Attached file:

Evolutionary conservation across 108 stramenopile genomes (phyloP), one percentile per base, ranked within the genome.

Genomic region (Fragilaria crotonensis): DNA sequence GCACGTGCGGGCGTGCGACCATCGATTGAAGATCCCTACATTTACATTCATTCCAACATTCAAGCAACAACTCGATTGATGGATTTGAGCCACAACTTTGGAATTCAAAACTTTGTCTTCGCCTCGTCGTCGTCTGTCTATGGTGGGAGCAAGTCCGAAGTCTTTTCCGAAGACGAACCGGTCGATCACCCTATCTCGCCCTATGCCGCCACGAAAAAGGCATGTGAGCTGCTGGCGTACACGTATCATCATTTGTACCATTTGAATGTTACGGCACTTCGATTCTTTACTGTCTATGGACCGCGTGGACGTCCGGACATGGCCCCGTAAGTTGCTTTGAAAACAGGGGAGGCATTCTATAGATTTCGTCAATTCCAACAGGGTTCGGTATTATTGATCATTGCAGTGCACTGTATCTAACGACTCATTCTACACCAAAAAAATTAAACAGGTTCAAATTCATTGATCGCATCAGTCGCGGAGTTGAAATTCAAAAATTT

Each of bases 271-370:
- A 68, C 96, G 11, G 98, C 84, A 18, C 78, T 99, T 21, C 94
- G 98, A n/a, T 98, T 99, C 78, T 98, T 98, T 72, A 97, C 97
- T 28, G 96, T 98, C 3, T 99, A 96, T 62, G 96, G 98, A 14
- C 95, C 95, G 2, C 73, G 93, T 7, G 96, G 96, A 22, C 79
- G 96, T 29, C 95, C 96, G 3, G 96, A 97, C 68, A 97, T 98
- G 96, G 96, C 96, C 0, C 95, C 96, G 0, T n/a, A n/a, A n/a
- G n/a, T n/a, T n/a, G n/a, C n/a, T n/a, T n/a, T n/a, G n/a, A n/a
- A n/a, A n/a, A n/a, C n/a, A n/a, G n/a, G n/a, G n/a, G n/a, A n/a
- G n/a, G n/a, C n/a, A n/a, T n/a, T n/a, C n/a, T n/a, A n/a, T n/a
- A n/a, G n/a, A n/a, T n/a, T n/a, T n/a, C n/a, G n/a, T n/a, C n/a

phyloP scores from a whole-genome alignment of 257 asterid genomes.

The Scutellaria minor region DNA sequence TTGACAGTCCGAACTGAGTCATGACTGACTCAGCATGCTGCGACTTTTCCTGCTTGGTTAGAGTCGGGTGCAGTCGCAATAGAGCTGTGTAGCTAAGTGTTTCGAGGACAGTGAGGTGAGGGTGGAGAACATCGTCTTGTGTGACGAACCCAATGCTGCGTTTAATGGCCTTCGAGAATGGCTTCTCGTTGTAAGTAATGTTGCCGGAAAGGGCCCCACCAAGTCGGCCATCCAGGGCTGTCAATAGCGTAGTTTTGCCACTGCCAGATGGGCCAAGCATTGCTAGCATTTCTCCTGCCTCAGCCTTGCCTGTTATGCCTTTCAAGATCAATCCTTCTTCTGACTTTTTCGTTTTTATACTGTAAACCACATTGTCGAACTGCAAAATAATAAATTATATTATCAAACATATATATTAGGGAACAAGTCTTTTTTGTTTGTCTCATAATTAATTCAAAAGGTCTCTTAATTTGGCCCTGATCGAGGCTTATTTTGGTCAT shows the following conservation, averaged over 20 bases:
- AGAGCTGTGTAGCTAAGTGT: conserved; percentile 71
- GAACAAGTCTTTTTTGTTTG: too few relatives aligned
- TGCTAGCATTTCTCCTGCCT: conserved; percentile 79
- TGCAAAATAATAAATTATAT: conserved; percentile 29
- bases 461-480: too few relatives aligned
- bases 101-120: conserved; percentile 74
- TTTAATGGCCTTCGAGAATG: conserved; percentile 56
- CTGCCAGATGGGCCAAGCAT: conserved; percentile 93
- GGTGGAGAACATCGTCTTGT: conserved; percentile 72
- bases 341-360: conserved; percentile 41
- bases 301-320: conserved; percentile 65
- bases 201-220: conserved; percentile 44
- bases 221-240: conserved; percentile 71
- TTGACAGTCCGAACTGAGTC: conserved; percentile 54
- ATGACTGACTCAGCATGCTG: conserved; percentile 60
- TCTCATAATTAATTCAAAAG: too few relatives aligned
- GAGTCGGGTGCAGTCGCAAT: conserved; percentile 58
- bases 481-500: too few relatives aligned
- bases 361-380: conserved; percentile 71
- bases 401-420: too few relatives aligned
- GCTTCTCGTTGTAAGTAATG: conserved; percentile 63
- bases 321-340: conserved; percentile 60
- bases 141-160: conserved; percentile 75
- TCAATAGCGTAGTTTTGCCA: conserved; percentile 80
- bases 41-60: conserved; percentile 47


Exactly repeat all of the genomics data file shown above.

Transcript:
Evolutionary conservation across 108 stramenopile genomes (phyloP), one percentile per base, ranked within the genome.

Genomic region (Fragilaria crotonensis): DNA sequence GCACGTGCGGGCGTGCGACCATCGATTGAAGATCCCTACATTTACATTCATTCCAACATTCAAGCAACAACTCGATTGATGGATTTGAGCCACAACTTTGGAATTCAAAACTTTGTCTTCGCCTCGTCGTCGTCTGTCTATGGTGGGAGCAAGTCCGAAGTCTTTTCCGAAGACGAACCGGTCGATCACCCTATCTCGCCCTATGCCGCCACGAAAAAGGCATGTGAGCTGCTGGCGTACACGTATCATCATTTGTACCATTTGAATGTTACGGCACTTCGATTCTTTACTGTCTATGGACCGCGTGGACGTCCGGACATGGCCCCGTAAGTTGCTTTGAAAACAGGGGAGGCATTCTATAGATTTCGTCAATTCCAACAGGGTTCGGTATTATTGATCATTGCAGTGCACTGTATCTAACGACTCATTCTACACCAAAAAAATTAAACAGGTTCAAATTCATTGATCGCATCAGTCGCGGAGTTGAAATTCAAAAATTT

Each of bases 271-370:
- A 68, C 96, G 11, G 98, C 84, A 18, C 78, T 99, T 21, C 94
- G 98, A n/a, T 98, T 99, C 78, T 98, T 98, T 72, A 97, C 97
- T 28, G 96, T 98, C 3, T 99, A 96, T 62, G 96, G 98, A 14
- C 95, C 95, G 2, C 73, G 93, T 7, G 96, G 96, A 22, C 79
- G 96, T 29, C 95, C 96, G 3, G 96, A 97, C 68, A 97, T 98
- G 96, G 96, C 96, C 0, C 95, C 96, G 0, T n/a, A n/a, A n/a
- G n/a, T n/a, T n/a, G n/a, C n/a, T n/a, T n/a, T n/a, G n/a, A n/a
- A n/a, A n/a, A n/a, C n/a, A n/a, G n/a, G n/a, G n/a, G n/a, A n/a
- G n/a, G n/a, C n/a, A n/a, T n/a, T n/a, C n/a, T n/a, A n/a, T n/a
- A n/a, G n/a, A n/a, T n/a, T n/a, T n/a, C n/a, G n/a, T n/a, C n/a

phyloP scores from a whole-genome alignment of 257 asterid genomes.

The Scutellaria minor region DNA sequence TTGACAGTCCGAACTGAGTCATGACTGACTCAGCATGCTGCGACTTTTCCTGCTTGGTTAGAGTCGGGTGCAGTCGCAATAGAGCTGTGTAGCTAAGTGTTTCGAGGACAGTGAGGTGAGGGTGGAGAACATCGTCTTGTGTGACGAACCCAATGCTGCGTTTAATGGCCTTCGAGAATGGCTTCTCGTTGTAAGTAATGTTGCCGGAAAGGGCCCCACCAAGTCGGCCATCCAGGGCTGTCAATAGCGTAGTTTTGCCACTGCCAGATGGGCCAAGCATTGCTAGCATTTCTCCTGCCTCAGCCTTGCCTGTTATGCCTTTCAAGATCAATCCTTCTTCTGACTTTTTCGTTTTTATACTGTAAACCACATTGTCGAACTGCAAAATAATAAATTATATTATCAAACATATATATTAGGGAACAAGTCTTTTTTGTTTGTCTCATAATTAATTCAAAAGGTCTCTTAATTTGGCCCTGATCGAGGCTTATTTTGGTCAT shows the following conservation, averaged over 20 bases:
- AGAGCTGTGTAGCTAAGTGT: conserved; percentile 71
- GAACAAGTCTTTTTTGTTTG: too few relatives aligned
- TGCTAGCATTTCTCCTGCCT: conserved; percentile 79
- TGCAAAATAATAAATTATAT: conserved; percentile 29
- bases 461-480: too few relatives aligned
- bases 101-120: conserved; percentile 74
- TTTAATGGCCTTCGAGAATG: conserved; percentile 56
- CTGCCAGATGGGCCAAGCAT: conserved; percentile 93
- GGTGGAGAACATCGTCTTGT: conserved; percentile 72
- bases 341-360: conserved; percentile 41
- bases 301-320: conserved; percentile 65
- bases 201-220: conserved; percentile 44
- bases 221-240: conserved; percentile 71
- TTGACAGTCCGAACTGAGTC: conserved; percentile 54
- ATGACTGACTCAGCATGCTG: conserved; percentile 60
- TCTCATAATTAATTCAAAAG: too few relatives aligned
- GAGTCGGGTGCAGTCGCAAT: conserved; percentile 58
- bases 481-500: too few relatives aligned
- bases 361-380: conserved; percentile 71
- bases 401-420: too few relatives aligned
- GCTTCTCGTTGTAAGTAATG: conserved; percentile 63
- bases 321-340: conserved; percentile 60
- bases 141-160: conserved; percentile 75
- TCAATAGCGTAGTTTTGCCA: conserved; percentile 80
- bases 41-60: conserved; percentile 47